Yonsei University is taking the initiative in using crowdfunding to support start-ups on campus. The Yonsei Enterprise Support Foundation hosted a seminar on May 31 in the Creative Space on the first floor of the Yonsei Library, and members of the Nara Space Technology team, which received the prize, introduced their business. Jung Wonseok (Entering class of 2012, Business), a founding member of NARA Space Technology, was interviewed about his start-up story and crowdfunding.
Q> Please introduce NARA Space Technology, the satellite developing enterprise.
A> Nara Space Technology is a space technology enterprise established by Korean engineers who successfully developed a miniaturized satellite for the first time in Korea. The name Nara Space Technology originates from the Korean word 날, which means ‘to fly,’ and 나라, which is derived from 우리나라, ‘our country.’ The main products are miniaturized satellites and services that go along with the satellites.
Q> Funding is an essential part of start-ups. What’s your take on Yonsei’s crowdfunding initiative?
A> I think that making new efforts with start-ups leading the way is admirable. Although the scale is small for now, I expect crowdfunding to grow extensively and become a key enabler of business ventures. The idea of investing based on ideas alone is still strange to many, but I think that it serves as a valuable source of investment for start-ups in dire need of financial support.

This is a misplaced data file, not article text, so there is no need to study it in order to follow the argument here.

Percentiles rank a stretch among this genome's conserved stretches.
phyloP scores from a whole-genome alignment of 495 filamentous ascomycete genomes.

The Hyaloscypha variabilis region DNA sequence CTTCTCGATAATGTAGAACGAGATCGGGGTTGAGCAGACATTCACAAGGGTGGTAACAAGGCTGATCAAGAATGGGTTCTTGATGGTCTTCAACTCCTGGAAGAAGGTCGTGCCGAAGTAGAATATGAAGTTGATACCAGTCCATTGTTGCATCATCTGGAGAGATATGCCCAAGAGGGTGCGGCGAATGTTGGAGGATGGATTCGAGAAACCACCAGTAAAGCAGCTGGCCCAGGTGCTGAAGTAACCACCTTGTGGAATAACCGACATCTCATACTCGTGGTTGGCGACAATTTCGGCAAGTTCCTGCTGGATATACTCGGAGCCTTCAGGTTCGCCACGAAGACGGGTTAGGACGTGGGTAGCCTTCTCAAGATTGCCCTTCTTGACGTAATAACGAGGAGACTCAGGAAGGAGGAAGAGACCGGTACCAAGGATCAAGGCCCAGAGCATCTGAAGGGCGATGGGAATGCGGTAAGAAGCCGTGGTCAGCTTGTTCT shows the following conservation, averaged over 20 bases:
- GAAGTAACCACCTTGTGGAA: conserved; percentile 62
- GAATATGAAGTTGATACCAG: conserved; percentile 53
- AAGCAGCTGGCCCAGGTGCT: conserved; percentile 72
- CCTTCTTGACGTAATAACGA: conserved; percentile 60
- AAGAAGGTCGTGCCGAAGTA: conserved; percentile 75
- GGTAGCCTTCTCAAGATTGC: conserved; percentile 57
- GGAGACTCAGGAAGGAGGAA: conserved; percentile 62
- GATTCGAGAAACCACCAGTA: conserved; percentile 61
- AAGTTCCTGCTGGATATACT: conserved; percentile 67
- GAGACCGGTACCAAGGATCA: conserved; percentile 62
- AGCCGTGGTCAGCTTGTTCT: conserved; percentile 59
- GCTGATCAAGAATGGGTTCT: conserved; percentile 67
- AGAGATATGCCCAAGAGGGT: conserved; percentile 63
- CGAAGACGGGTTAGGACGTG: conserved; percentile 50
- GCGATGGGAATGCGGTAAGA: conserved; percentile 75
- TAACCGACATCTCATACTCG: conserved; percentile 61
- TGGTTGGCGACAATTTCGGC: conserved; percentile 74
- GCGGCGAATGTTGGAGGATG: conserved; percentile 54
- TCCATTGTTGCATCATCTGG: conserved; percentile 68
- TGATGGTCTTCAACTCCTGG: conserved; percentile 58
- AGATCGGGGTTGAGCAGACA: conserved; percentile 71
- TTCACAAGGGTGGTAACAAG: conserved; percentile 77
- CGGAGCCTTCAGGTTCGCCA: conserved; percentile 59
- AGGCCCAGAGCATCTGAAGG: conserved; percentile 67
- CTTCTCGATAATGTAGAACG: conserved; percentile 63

Q> What progress has crowdfunding made?
A> On a trial basis, we aimed for ￦8,000,000 and achieved 97%. We expect to achieve our goal without any trouble, given that we still have about a week left.
Q> You are currently on leave from school for start-up. What prompted you to engage in a start-up and when did you start?
A> I started in November of 2014. I had a year left before graduation, and I was thinking hard about what career path I should take, and about three teams asked me to join their start-up. I decided to join hands with Jaepil Park (Joint MS/Ph. D., Astronomy), co-founder and head of Nara Space Technology. I decided to engage in a start-up because I wanted to take my life into my own hands. Instead of proving myself with a well-paid job, position, or background, I had an ambition to write my own unique story in our fast-changing society. Particularly in this context, I found a space technology-based start-up highly attractive.
Q> Going back to business talk, satellite development is a difficult business to enter. How did you choose this particular business?
A> It was simply a coincidence. At first, three engineers who wanted to start a business using miniaturized satellite technology as a foothold founded the start-up. Afterward, however, they needed a businessperson to run the start-up since ‘making’ and ‘selling’ miniaturized satellites are two quite different functions. An acquaintance of one of the engineers recommended me, and so I joined the start-up after I met with them to discuss the opportunity